In his "Derivatives Primer," Dodd--after discussing how these kinds of contracts in a broad sense arent exactly new--discusses the risks inherent in derivatives:
"The first danger posed by derivatives comes from the leverage they provide to both hedgers and speculators," he writes. "Derivatives allow investors to take a large price position in the market while committing only a small amount of capital--thus the use of their capital is leveraged. . ."
Back to the Long Term Capital story: some of you remember that this hedge fund had raised approximately $3 billion from investors. Yet, when LTCM blew up, it had "notional" (presumed face) value of derivatives of an astounding $1.4 trillion. This happened because LTCM milked derivative contracts ability to create artificial wealth for all they were worth. In the process--and this is one of the inflationary components of what derivatives do--the placing/creating of all these fancy "bets" skewed the values of underlying assets considerably.
Many of you know that if all of a sudden there is unusually large activity, lets say, in the options for XYZ Company, the share price of that same company will be affected. If a number of options are suddenly being either created or bought betting that XYZ is going up, then the share price of the stock itself will usually go up, as investors think that "somebody knows something good is going to happen." Yet, this might not really be true; and it could be nothing more than the (at its core) unnatural effect of these kinds of derivative activity that give XYZ a falsely inflated value, and give investors similarly wrong expectations.
Using the LTCM example above, you can imagine the magnitude even now of still-inflated values in the financial markets courtesy of derivatives.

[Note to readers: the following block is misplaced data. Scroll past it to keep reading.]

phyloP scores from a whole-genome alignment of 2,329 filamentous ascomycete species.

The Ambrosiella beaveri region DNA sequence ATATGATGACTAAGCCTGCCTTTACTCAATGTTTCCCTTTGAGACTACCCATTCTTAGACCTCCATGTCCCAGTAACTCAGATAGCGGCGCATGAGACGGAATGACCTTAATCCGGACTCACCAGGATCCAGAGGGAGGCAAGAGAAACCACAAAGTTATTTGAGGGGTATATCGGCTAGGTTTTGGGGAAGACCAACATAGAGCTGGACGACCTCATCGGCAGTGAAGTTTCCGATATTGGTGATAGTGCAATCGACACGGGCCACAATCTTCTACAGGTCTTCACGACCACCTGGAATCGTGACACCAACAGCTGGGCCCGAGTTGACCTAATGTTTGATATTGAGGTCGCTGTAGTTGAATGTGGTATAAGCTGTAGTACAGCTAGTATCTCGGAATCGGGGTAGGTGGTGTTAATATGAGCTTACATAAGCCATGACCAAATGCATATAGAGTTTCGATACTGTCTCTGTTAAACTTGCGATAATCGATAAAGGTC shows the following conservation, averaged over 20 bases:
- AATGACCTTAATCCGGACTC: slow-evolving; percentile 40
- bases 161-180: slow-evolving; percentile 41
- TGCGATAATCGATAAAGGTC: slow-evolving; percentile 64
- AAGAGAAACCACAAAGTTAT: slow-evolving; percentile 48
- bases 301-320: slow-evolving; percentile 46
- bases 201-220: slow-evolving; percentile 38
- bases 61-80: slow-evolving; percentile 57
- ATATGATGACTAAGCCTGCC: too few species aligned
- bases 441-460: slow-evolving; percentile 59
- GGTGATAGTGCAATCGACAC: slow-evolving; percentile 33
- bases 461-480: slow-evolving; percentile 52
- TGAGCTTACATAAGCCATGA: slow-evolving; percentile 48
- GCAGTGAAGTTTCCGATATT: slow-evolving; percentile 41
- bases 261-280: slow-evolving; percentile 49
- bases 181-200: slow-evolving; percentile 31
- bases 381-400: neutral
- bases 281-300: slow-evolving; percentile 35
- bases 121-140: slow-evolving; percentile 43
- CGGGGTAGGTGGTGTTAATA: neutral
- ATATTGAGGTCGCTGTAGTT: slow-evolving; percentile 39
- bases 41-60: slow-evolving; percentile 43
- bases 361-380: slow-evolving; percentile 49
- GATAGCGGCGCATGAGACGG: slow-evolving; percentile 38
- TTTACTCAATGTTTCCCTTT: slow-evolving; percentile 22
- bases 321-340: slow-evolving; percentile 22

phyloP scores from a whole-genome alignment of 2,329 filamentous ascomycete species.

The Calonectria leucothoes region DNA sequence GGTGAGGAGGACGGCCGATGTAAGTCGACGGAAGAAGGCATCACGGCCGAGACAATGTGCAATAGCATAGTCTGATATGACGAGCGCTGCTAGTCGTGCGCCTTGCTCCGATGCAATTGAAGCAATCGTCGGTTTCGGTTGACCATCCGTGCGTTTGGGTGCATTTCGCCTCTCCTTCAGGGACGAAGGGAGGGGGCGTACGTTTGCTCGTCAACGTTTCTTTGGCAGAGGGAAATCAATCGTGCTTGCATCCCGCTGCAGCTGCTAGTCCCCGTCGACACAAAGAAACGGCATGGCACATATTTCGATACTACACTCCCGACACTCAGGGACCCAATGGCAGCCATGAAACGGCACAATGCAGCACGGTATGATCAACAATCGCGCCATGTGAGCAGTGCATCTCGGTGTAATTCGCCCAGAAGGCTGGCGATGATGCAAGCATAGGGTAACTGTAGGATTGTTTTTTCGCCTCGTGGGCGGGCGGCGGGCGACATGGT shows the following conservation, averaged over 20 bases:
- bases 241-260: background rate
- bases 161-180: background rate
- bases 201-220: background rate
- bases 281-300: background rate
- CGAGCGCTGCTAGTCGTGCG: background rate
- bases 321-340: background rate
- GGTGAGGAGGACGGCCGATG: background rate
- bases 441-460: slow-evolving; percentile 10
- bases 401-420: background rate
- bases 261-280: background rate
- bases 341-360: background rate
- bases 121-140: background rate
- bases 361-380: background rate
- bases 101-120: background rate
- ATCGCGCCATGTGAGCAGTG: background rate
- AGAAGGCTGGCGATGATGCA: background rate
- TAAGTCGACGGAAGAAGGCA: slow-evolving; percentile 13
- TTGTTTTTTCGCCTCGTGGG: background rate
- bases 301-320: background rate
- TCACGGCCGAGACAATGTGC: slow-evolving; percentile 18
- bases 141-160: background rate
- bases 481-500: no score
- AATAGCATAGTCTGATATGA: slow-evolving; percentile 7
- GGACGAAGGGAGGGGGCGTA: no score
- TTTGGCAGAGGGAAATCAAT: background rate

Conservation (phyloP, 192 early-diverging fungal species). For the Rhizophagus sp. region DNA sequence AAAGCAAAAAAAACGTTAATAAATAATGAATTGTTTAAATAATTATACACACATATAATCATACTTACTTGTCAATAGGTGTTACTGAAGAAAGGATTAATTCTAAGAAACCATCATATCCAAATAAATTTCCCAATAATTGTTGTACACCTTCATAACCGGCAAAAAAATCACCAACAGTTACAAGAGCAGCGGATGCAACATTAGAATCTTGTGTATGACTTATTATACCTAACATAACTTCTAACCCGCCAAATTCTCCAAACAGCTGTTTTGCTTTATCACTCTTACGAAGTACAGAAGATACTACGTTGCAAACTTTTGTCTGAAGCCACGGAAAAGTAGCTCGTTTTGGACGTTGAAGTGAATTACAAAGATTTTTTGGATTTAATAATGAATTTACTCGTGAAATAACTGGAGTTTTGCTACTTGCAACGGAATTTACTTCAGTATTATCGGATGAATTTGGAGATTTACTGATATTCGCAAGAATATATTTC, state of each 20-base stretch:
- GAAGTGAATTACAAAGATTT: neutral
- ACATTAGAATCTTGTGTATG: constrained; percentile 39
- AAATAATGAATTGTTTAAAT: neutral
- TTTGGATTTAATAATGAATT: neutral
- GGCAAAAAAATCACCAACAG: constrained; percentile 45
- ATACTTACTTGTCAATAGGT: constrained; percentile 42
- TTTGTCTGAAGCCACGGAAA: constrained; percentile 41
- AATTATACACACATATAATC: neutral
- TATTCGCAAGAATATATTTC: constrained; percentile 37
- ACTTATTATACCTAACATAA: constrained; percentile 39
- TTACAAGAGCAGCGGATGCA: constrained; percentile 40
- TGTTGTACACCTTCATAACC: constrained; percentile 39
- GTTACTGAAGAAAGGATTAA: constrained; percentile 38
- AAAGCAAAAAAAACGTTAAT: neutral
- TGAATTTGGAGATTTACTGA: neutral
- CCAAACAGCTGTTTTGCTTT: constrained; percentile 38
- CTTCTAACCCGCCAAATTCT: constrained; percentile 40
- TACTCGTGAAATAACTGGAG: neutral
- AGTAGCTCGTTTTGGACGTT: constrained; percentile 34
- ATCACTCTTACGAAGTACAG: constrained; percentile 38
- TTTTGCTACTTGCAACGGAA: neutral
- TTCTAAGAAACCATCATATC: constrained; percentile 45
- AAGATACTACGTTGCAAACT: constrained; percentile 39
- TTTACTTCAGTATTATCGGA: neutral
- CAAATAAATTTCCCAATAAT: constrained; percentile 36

In his Primer, Dodd also bemoans the fact that further risks are presented due to the fact that many derivatives traded Over the Counter are mysterious. They are not regulated, nor is there much information available as to their quantity and character. Recently, Sen. Dianne Feinstein (D-CA) attempted to get legislation acted upon which would regulate these, the very same types of deals, it should be remembered, were engaged in by Enron. However, everyone from Fed Chairman Greenspan to Wall Street turned on the lobbying offensive, and her move was defeated. Thus, even after all the hand-wringing over Enron, it appears that the majority of legislators are perfectly willing to allow this ticking time bomb to exist.
Finishing up the commentary section of his primer, Dodd states, "In sum, the enormous derivatives markets are both useful and dangerous. Current methods of regulating these markets are not adequate to assure that the markets are safe and sound and that disruptions from these markets do not spill over into the broad economy."
No doubt this is an understatement; and the fact that Alan Greenspan, for his part, is unwilling to see this huge inflationary mechanism regulated--in spite of the risks--underscores just how unable he is without derivatives to keep the overall credit bubble and the dollar from deflating much further.to Home